"Rim of the New World"
With Anne Hull
Washington Post Staff Writer
Wednesday, Dec. 11, 2002; 1 p.m. ET
According to the 2000 census, 256,563 foreign-born people arrived in metropolitan Atlanta between 1990 and the end of the century, changing an historically white and black society. Washington Post Staff Writer Anne Hull tells four stories out of the thousands in her series "Rim of the New World." It is based on in-depth reporting that spanned 18 months, along with interviews with teachers, students, police, prosecutors, social workers, sociologists, public health officials, and demographers.
Hull was online to take questions and comments on her four part series and the people she profiled.
The transcript follows.
Editor's Note: Washingtonpost.com moderators retain editorial control over Live Online discussions and choose the most relevant questions for guests and hosts; guests and hosts can decline to answer questions.
K Street, Washington, D.C.: Ms. Hull,
Thank you, thank you, thank you! Your series is the kind of journalism that makes the Washington Post such a great resource. There is so much to contemplate within your articles. Really great writing!
Can we hope for a book based on the series that further delves into Atlanta's LA-like metamorphosis?
Anne Hull: Dear K Street, the Post made a big commitment of time and space to explore this phenomenon. Readers made a similar commitment. Thank you.
Fairfax, Va.: After I wake up in the morning, my daily routine started after I visited the redskins section on washingtonpost.com. But for the last 4 days it has been your series. Being an immigrant myself, I had many emotions while reading your columns. I have enjoyed pride when you mentioned the success of the immigrants and also I felt sympathetic when you related the hardships which forced them to come here. I would like to know what was the driving factor in narrating this series? Also, what should a reader deduce from this series, or in other words what is your motive?
Anne Hull: The driving factor was to witness the lives of these young immigrants as they played out over several months. We didn't or couldn't know how each story would end because life interceded and we just followed. Although some might disagree, I had no motives other than to spend as much time as possible with the "characters" and come to know them with some degree of certainty. Some blanks were filled in by their teachers, social workers, bosses, friends, etc., but by and large the stories are focused intimately on the individual lives.
South Carolina: How did you find the people you profiled? Were they surprised by the depth of your reporting? And one last thing, did you go into the men's restroom with Adama, or did he recount the details to you?
Anne Hull: I spent weeks looking for all those profiled in the series, interviewing tons of kids and visiting lots of schools. To watch Adama clean the bathroom, his company closed down the men's room from time to time so that it was just the two of us in there. Otherwise, I loitered at the entranceway, and received many strange looks from the customers.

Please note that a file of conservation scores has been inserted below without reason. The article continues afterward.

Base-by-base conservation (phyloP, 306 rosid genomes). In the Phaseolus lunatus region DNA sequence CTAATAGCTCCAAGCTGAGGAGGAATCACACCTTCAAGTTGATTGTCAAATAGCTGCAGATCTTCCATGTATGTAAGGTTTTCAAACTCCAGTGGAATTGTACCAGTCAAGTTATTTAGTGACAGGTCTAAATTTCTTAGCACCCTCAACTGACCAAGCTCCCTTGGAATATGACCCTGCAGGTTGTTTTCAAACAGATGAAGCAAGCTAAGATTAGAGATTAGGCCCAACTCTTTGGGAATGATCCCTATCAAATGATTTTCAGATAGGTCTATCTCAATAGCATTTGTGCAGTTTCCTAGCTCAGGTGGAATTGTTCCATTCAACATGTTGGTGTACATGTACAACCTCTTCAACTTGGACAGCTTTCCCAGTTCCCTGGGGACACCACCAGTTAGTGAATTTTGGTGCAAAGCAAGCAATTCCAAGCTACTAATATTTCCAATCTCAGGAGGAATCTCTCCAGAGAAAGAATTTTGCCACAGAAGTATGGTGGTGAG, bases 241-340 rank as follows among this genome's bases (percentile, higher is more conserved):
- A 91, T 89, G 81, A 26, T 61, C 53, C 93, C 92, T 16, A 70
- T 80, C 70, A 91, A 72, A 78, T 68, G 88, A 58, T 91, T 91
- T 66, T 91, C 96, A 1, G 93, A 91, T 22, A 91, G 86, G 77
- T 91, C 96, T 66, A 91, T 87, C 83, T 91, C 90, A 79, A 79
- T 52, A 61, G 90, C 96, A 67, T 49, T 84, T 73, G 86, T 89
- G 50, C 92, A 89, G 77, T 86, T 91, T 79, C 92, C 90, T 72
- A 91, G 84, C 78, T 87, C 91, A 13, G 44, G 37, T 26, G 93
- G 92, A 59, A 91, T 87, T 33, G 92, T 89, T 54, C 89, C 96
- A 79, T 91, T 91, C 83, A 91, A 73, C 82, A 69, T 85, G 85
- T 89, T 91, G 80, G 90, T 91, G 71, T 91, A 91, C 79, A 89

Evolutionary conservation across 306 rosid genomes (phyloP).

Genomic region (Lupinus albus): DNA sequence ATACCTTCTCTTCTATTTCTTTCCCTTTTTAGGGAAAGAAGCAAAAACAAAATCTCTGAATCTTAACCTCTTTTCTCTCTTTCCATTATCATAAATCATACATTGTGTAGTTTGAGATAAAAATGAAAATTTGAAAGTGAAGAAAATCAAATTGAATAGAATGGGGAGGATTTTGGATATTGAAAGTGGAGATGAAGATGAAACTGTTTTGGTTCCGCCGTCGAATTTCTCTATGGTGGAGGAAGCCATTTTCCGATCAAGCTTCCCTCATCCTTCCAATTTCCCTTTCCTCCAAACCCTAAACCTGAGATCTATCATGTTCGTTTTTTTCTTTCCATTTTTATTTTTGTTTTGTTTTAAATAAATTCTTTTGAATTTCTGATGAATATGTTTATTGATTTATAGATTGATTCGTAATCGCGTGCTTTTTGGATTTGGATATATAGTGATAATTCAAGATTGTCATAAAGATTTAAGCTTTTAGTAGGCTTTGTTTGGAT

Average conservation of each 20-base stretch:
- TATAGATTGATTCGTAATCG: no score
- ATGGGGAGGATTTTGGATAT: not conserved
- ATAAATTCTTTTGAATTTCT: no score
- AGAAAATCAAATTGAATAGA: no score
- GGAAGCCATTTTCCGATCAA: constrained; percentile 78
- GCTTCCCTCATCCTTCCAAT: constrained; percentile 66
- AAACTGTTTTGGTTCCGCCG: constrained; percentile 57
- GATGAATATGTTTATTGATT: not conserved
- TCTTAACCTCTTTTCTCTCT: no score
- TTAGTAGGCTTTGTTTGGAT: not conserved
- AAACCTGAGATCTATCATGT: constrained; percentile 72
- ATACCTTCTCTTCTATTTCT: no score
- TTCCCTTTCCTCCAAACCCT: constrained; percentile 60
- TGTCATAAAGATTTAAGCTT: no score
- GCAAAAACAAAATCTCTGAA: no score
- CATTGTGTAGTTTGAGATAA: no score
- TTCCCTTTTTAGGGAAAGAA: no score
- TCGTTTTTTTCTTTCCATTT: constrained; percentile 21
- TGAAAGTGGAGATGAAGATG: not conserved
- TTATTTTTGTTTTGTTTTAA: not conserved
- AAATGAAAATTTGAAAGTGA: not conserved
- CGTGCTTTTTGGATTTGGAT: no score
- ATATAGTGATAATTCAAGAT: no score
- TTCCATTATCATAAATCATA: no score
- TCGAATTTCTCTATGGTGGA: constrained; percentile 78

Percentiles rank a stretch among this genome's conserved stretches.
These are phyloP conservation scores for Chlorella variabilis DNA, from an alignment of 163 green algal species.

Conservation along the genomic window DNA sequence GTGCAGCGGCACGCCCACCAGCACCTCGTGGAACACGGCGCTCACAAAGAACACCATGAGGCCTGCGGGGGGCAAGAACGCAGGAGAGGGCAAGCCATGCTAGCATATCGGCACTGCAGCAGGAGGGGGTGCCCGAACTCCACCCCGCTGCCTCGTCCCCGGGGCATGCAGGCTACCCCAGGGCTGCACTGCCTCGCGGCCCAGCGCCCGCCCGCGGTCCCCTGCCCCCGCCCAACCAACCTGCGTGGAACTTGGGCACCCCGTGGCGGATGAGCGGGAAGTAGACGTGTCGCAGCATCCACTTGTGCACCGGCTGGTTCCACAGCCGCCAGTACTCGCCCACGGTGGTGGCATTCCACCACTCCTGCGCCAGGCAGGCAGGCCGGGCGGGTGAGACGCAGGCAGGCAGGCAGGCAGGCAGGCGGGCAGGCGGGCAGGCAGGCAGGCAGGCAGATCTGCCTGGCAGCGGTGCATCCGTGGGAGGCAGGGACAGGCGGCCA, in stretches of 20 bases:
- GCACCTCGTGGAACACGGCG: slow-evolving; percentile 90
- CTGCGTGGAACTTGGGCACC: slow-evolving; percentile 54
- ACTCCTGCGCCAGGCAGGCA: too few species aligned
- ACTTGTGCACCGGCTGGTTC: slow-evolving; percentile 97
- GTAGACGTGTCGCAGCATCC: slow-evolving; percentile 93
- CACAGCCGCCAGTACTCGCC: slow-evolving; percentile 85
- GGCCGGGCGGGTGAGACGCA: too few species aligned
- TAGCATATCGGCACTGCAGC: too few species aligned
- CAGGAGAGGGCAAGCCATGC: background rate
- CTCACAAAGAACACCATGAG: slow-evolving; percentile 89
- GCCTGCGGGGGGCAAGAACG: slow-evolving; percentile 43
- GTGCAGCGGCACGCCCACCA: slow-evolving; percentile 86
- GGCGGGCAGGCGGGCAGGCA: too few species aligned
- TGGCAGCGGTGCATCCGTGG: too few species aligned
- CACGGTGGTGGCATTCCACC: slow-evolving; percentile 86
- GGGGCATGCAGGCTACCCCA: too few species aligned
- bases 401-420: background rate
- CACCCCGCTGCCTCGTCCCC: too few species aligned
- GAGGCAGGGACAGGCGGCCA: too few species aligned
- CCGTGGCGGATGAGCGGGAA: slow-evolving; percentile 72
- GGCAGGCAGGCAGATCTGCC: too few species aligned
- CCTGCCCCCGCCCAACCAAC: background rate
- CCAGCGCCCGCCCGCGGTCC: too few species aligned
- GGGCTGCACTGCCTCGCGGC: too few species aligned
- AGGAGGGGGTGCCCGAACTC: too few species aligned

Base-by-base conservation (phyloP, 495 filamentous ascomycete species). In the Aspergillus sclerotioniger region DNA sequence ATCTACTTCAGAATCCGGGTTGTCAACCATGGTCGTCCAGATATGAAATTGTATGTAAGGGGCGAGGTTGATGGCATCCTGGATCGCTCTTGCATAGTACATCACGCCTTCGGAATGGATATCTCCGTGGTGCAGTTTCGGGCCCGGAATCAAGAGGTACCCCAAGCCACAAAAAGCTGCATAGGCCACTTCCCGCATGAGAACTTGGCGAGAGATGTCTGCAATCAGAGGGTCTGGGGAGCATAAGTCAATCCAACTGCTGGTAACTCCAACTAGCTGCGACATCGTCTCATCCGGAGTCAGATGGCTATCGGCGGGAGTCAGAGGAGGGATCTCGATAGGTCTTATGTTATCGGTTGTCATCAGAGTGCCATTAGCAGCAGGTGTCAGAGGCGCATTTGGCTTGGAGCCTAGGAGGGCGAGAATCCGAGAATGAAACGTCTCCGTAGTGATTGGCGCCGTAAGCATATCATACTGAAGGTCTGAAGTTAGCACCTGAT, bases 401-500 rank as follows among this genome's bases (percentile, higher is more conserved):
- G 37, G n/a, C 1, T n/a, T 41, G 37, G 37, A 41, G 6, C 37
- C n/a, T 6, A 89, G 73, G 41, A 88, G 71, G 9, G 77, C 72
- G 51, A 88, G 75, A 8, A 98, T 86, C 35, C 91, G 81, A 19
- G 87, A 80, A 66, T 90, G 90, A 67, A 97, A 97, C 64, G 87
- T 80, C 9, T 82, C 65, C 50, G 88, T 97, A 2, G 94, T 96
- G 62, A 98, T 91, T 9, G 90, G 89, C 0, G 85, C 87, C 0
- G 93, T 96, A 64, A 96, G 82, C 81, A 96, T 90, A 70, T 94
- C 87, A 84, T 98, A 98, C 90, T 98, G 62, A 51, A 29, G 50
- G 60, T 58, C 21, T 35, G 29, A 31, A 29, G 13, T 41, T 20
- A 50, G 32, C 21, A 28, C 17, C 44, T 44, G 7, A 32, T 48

Washington, D.C.: The stated objective of your series was to provide glimpses into how recent nonwhite immigrants are "changing an (sic) historically white and black society." However, you provided very very little evidence, in my reading, of any impact, apart from taking low-wage jobs, that these immigrants are having on white and black Southerners. Where were the voices of the South's native-born? What do they think? Do they favor ongoing immigration? Do they want a crackdown on illegal aliens? Do they appreciate, or even notice, whatever cultural impact the immigrants are having? From the series, I get the impression that the immigrants live in their own world, mingle hardly at all with native Southerners, and often return to their native country when they have made some money. How is this changing the South?
Anne Hull: We wanted to write about the immigrant experience, not how whites react to immigrants. We wanted the idea of "white" to be something that lingered at the edges, but the central force of the story was a new immigrant's sense of "otherness" - observing and bristling and adapting to the majority. s for empirical data, the 2000 census is the most powerful document going.
Washington, D.C.: Anne -- I very much enjoyed your series that portrayed several personal stories. However, I think the public could have benefited from a mention of the ongoing policy debate over immigration (both legal and illegal). This seems to be something you should have included more of.
Anne Hull: We consciously wanted our stories to be human. The policy debate plays out almost daily in the pages of every American newspaper. Not to discount such stories and discussions, but we wanted the voices of those living something, not those commenting on it.
Reston, Va.: Mrs. Hull,
Great story. How did you choose the persons to write about? Also, I'm intersted to know if you got a chance to find out the non immigrants reactions to all these changes in Atlanta?
Anne Hull: There are some tensions, understandably. The schools have been overwhelmed in unimaginable ways, stressing educators to the limit. There is a backlash against the large numbers of foreign-born. Natives who are used to living a certain way are being forced to accept another, and they had little say in the matter. There are tensions, but I would say that the real bare-knuckled and public clashes happened in the late 1980s and 1990s. Now the tensions play out in more subtle ways, though they are just as real. (Funding for larger classes, expanded curriculums for ESOL and teachers who are bi-lingual, etc.)
Washington, D.C.: In the first installment, you focus in large part on a wise-cracking half-Puerto Rican/half-black kid. How does this support your apparent thesis about "immigrants" changing the South, since Puerto Ricans are American? One doesn't, say, "immigrate" from Ohio to California. I think the same semantics apply to people moving from Puerto Rico to other parts of the United States. Care to comment?